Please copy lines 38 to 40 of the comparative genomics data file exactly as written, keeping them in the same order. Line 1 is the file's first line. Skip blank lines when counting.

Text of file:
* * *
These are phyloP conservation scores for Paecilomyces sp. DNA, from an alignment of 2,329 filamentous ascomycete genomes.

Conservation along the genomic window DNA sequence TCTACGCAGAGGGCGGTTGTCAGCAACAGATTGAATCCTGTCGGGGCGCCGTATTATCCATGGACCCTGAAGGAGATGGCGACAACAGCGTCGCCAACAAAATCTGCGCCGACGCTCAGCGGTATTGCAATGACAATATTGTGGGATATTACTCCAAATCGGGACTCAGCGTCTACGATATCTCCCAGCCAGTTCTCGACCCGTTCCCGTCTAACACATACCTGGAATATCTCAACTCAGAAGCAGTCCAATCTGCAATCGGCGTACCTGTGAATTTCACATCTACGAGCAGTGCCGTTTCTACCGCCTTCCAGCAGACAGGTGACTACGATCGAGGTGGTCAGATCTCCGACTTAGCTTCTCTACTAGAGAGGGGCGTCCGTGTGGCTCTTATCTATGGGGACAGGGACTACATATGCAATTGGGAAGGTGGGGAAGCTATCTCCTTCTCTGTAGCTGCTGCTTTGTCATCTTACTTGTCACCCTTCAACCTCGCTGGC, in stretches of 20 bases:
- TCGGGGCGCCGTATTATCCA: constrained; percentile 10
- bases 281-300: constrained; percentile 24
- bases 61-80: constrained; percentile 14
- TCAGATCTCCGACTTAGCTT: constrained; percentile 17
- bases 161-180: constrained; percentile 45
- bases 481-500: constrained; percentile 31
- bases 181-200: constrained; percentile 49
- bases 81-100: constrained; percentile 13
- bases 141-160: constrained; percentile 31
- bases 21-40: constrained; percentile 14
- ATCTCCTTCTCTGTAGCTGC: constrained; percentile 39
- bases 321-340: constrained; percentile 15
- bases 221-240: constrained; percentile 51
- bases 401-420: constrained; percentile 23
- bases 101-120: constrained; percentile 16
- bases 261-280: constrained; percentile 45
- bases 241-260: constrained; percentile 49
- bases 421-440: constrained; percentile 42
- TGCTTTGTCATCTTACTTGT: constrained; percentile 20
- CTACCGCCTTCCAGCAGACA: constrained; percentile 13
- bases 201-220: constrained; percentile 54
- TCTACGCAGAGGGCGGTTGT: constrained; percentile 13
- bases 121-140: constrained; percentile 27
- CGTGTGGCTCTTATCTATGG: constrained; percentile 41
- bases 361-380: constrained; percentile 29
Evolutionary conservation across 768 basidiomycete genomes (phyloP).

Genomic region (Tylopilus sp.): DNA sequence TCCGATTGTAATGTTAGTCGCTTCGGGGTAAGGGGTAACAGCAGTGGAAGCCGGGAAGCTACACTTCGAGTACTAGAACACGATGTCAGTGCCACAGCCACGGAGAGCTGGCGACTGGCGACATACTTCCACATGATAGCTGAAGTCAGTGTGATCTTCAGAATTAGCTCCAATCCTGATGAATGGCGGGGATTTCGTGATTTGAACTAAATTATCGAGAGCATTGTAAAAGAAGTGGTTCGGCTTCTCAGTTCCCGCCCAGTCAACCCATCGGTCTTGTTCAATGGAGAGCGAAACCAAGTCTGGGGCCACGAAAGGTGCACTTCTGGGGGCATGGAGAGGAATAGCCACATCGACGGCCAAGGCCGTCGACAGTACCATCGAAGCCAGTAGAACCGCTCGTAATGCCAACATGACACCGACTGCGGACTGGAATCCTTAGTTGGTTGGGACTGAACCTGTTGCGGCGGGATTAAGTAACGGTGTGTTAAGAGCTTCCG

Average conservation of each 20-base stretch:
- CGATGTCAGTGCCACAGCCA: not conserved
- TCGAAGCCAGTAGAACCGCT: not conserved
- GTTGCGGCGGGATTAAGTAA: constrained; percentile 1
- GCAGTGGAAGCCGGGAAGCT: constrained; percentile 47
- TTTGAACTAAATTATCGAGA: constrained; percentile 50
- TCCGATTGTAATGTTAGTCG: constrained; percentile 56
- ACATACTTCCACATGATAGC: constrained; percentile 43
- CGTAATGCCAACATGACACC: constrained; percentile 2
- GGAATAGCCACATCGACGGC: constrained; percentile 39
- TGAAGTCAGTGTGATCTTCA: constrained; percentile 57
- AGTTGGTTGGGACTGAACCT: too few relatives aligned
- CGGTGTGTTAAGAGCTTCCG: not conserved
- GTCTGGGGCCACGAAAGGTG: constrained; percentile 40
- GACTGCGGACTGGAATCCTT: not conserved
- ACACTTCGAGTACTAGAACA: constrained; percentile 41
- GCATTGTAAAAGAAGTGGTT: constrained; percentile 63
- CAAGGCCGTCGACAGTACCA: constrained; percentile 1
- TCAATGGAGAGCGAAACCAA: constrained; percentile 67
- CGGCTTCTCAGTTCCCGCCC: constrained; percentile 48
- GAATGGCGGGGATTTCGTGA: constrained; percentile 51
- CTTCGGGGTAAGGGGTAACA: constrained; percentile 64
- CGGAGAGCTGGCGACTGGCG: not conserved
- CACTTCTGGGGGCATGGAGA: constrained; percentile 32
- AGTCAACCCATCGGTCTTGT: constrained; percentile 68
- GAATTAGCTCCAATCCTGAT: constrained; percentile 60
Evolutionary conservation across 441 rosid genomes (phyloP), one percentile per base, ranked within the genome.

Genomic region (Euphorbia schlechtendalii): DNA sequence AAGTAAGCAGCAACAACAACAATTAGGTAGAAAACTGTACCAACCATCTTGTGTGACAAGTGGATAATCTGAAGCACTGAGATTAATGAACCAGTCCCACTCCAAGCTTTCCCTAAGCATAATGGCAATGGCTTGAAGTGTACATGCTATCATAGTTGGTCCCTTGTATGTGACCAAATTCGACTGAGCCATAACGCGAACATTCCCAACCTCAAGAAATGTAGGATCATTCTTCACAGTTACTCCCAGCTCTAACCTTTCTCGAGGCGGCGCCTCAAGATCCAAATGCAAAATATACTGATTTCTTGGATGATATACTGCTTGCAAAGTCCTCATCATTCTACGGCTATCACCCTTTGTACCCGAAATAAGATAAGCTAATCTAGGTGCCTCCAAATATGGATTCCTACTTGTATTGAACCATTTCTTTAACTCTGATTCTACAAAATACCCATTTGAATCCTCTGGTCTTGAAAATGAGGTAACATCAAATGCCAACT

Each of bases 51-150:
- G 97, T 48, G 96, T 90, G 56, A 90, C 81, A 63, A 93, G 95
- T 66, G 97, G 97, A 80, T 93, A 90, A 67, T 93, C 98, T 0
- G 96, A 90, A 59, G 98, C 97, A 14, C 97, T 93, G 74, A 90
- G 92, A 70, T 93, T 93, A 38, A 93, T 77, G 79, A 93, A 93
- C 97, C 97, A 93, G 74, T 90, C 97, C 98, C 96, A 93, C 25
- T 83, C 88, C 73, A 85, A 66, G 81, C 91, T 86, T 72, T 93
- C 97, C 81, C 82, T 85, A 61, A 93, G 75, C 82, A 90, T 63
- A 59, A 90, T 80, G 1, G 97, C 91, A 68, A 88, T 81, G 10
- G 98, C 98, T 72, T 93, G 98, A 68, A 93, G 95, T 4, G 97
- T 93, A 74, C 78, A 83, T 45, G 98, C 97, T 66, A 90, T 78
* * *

- CGTAATGCCAACATGACACC: constrained; percentile 2
- GGAATAGCCACATCGACGGC: constrained; percentile 39
- TGAAGTCAGTGTGATCTTCA: constrained; percentile 57